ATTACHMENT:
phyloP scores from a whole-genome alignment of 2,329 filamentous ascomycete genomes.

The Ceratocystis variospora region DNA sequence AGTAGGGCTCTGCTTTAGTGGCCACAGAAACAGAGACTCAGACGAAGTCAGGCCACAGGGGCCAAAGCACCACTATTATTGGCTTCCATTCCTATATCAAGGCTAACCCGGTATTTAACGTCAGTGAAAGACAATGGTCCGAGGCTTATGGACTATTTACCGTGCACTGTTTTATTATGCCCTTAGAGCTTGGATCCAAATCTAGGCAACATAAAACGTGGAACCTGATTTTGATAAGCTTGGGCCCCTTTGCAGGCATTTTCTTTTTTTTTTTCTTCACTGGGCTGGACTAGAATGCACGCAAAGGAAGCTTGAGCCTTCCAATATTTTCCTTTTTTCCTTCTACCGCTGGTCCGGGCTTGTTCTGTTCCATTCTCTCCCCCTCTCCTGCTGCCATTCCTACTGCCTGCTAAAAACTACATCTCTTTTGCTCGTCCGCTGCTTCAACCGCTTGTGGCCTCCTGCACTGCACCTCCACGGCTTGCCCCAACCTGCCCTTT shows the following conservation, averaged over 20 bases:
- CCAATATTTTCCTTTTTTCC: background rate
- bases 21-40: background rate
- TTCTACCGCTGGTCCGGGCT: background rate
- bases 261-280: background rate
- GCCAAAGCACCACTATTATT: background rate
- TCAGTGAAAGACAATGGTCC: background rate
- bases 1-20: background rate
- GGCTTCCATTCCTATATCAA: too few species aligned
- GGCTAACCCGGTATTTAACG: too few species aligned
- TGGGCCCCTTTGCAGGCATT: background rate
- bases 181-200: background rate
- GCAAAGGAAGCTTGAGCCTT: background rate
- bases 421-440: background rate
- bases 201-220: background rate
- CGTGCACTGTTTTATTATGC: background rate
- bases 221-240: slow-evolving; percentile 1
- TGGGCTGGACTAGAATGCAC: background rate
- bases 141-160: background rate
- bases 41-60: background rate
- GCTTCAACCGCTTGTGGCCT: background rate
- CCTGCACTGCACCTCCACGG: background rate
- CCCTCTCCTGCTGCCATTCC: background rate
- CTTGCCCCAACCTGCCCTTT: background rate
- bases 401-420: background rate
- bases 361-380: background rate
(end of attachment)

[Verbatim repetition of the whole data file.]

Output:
phyloP scores from a whole-genome alignment of 2,329 filamentous ascomycete genomes.

The Ceratocystis variospora region DNA sequence AGTAGGGCTCTGCTTTAGTGGCCACAGAAACAGAGACTCAGACGAAGTCAGGCCACAGGGGCCAAAGCACCACTATTATTGGCTTCCATTCCTATATCAAGGCTAACCCGGTATTTAACGTCAGTGAAAGACAATGGTCCGAGGCTTATGGACTATTTACCGTGCACTGTTTTATTATGCCCTTAGAGCTTGGATCCAAATCTAGGCAACATAAAACGTGGAACCTGATTTTGATAAGCTTGGGCCCCTTTGCAGGCATTTTCTTTTTTTTTTTCTTCACTGGGCTGGACTAGAATGCACGCAAAGGAAGCTTGAGCCTTCCAATATTTTCCTTTTTTCCTTCTACCGCTGGTCCGGGCTTGTTCTGTTCCATTCTCTCCCCCTCTCCTGCTGCCATTCCTACTGCCTGCTAAAAACTACATCTCTTTTGCTCGTCCGCTGCTTCAACCGCTTGTGGCCTCCTGCACTGCACCTCCACGGCTTGCCCCAACCTGCCCTTT shows the following conservation, averaged over 20 bases:
- CCAATATTTTCCTTTTTTCC: background rate
- bases 21-40: background rate
- TTCTACCGCTGGTCCGGGCT: background rate
- bases 261-280: background rate
- GCCAAAGCACCACTATTATT: background rate
- TCAGTGAAAGACAATGGTCC: background rate
- bases 1-20: background rate
- GGCTTCCATTCCTATATCAA: too few species aligned
- GGCTAACCCGGTATTTAACG: too few species aligned
- TGGGCCCCTTTGCAGGCATT: background rate
- bases 181-200: background rate
- GCAAAGGAAGCTTGAGCCTT: background rate
- bases 421-440: background rate
- bases 201-220: background rate
- CGTGCACTGTTTTATTATGC: background rate
- bases 221-240: slow-evolving; percentile 1
- TGGGCTGGACTAGAATGCAC: background rate
- bases 141-160: background rate
- bases 41-60: background rate
- GCTTCAACCGCTTGTGGCCT: background rate
- CCTGCACTGCACCTCCACGG: background rate
- CCCTCTCCTGCTGCCATTCC: background rate
- CTTGCCCCAACCTGCCCTTT: background rate
- bases 401-420: background rate
- bases 361-380: background rate